Additional troops have been moved to the Gazan border, including soldiers from the Paratroopers Brigade, the Golani Infantry Brigade, and the 7th Armored Brigade, IDF spokesperson Brigadier General Hidai Zilberman told reporters on Thursday.
Zilberman said the plan for a possible invasion into Gaza would be presented to IDF Chief of Staff General Aviv Kochavi later on Thursday. “We are ready to maneuver and, in principle, the IDF had approved several different plans for a ground offensive,” the spokesperson said, noting that the final decision to cross the border had not yet been made by the government.
The IDF said the Palestinian militant group Hamas had launched more than 1,500 rockets into the cities of southern and central Israel since May 10, forcing many to hide in bomb shelters and killing six civilians, including a six-year-old boy, and an IDF soldier.
In response, Israel bombed over 650 targets in Gaza, destroying several high-rise buildings in the densely populated Palestinian enclave. Israel’s armed forces reportedly killed dozens of Hamas operatives, including several of the group’s top commanders. Gazan health officials, meanwhile, said that 69 Palestinians, including 17 children, were killed in the airstrikes as of Thursday.
Zilberman said the IDF had expanded the scope of the air raids and had begun destroying “central banks and internal security buildings” in Gaza. “Hamas is beginning to discover cracks and there is pressure in the organization, even among the Gaza public, who is losing its patience and sees these ruins” ahead of the Muslim holiday of Eid-al-Fitr, he said.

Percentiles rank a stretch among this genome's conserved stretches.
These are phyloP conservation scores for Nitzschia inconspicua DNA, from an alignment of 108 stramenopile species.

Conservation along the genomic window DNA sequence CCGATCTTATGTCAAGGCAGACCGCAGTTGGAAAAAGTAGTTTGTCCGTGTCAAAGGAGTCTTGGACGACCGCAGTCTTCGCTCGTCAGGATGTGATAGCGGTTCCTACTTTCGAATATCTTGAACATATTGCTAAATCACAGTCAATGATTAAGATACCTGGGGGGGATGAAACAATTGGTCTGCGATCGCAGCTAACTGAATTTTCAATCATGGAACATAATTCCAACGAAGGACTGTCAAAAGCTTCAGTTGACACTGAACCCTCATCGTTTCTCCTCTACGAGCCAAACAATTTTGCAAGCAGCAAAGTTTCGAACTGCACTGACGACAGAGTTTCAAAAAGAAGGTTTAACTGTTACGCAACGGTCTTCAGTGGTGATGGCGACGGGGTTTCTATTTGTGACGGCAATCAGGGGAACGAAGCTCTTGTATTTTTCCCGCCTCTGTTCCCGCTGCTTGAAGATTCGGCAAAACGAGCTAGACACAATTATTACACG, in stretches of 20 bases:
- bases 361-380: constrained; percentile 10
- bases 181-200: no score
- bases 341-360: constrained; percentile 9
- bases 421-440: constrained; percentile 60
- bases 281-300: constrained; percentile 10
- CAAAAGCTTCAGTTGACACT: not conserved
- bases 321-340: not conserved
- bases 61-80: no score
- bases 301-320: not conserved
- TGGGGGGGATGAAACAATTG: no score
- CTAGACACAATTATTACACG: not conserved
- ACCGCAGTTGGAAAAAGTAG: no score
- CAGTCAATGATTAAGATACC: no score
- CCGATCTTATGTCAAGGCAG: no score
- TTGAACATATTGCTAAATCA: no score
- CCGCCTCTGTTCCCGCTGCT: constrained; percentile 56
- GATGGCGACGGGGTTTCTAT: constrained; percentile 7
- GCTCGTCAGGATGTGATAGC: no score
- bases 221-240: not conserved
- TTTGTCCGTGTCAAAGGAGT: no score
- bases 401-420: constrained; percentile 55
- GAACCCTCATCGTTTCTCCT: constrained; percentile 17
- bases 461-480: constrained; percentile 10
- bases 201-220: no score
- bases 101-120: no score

Hamas began firing rockets after clashes between Palestinians and the Israeli police at the Al-Aqsa mosque compound in West Jerusalem – the third-holiest site for Muslims across the world. The escalation was preceded by protests and violence over the looming eviction of several Palestinian families from their homes in an Arab neighborhood near Jerusalem’s Old City.
Israeli media reported that, on Wednesday night, Prime Minister Benjamin Netanyahu informed the government that he had rejected a Hamas ceasefire proposal. According to the Ynet news website, the PM was referring to the phone call between senior Hamas official Mousa Abu Marzook and Mikhail Bogdanov, Russian President Vladimir Putin’s envoy to the Middle East.
According to the readout of the call published by the Russian Foreign Ministry, Marzook said that Hamas was ready to cease attacks on Israel “on a mutual basis” if the international community pressured Tel Aviv to stop “forceful actions” in Al-Aqsa.
Netanyahu earlier said that Hamas would pay a “heavy price” for attacking Israelis.
In the same vein, Mohammed Deif, who leads Hamas’ military wing, warned that Israel would pay a similarly heavy price if the “aggression” against Palestinians in West Jerusalem did not stop.